I didn’t have time to prepare a proper “Melanchthon Monday” this week. On the other hand, I discovered via Twitter this morning that one of my essays is appearing in this forthcoming Davenant volume, the title of which is “‘Nursing Fathers’: The Magistrate and the Moral Law.” So I thought I’d share a relevant passage on the same topic from Melanchthon’s A Summary of Moral Philosophy, which I am currently translating, as I mentioned here: in fact, this comes from the same section quoted in the linked post, on the question “Whether Princes Ought to Change Ungodly Forms of Worship,” originally published as a separate treatise.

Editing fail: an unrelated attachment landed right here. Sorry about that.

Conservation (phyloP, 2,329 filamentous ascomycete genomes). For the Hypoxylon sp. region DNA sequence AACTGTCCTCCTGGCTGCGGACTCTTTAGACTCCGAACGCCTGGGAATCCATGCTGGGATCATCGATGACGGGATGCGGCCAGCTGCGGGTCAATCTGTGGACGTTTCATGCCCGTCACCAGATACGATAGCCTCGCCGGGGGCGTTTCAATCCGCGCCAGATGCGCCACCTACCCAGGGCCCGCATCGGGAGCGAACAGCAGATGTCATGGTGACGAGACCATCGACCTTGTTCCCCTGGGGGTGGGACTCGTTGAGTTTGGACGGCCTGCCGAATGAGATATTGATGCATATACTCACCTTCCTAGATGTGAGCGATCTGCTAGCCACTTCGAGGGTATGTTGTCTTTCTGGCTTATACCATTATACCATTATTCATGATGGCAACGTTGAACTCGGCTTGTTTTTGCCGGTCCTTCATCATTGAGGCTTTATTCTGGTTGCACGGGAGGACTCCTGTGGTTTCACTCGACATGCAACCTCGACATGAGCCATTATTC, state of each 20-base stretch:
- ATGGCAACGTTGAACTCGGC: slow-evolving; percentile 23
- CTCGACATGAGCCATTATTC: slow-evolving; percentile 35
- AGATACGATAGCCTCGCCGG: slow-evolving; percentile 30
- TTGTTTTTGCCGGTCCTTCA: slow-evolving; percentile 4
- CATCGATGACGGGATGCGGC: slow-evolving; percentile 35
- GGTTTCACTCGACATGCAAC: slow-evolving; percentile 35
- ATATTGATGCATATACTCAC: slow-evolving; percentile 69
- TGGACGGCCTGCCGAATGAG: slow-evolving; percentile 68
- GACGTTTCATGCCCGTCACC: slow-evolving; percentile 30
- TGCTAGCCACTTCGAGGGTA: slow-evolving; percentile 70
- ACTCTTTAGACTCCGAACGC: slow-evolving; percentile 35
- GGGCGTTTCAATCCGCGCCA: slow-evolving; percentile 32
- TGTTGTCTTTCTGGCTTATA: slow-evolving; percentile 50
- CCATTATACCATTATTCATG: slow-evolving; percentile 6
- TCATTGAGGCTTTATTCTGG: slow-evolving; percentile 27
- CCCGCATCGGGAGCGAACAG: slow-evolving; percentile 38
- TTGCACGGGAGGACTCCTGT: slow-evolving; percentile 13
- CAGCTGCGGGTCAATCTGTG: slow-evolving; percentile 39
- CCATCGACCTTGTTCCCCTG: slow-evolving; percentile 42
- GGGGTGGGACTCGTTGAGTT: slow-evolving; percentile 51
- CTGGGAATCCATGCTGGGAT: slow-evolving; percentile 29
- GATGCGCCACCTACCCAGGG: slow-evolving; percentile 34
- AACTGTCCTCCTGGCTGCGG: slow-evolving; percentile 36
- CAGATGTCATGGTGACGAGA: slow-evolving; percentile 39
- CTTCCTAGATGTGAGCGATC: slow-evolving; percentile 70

The third argument is taken from the duty of the magistrate. The magistrate is the guardian of the first and second table of the law, as far as external discipline is concerned, that is, he ought to prohibit external crimes and punish the guilty, and to set forth good examples. However, it is clear that idolatry and blasphemies are prohibited in the first and second commandments. Therefore, it is necessary that the magistrate remove external idolatry and blasphemies, and take care that godly doctrine and godly forms of worship are set forth. For, although the magistrate cannot change hearts and does not have the ministry of the Spirit, he nevertheless has his own duty to preserve external discipline also in the things that pertain to the first table. Paul therefore confirms the major premise when he says, “The law is ordained for the unjust, for the ungodly and prophane”– namely, to restrain them. Nor are we reviving the Mosaic polity; but the moral law is universal, and belongs to all ages. The commandment to prohibit and punish idolatry and blasphemies is moral and natural, because these things are prohibited in the first and second commandments, which are moral, just as all nations have punished perjuries, and without a doubt the magistrate ought to have punished the profane or ἀθέους [atheous, “atheists”], who delight in Epicurean discourses about God and about providence.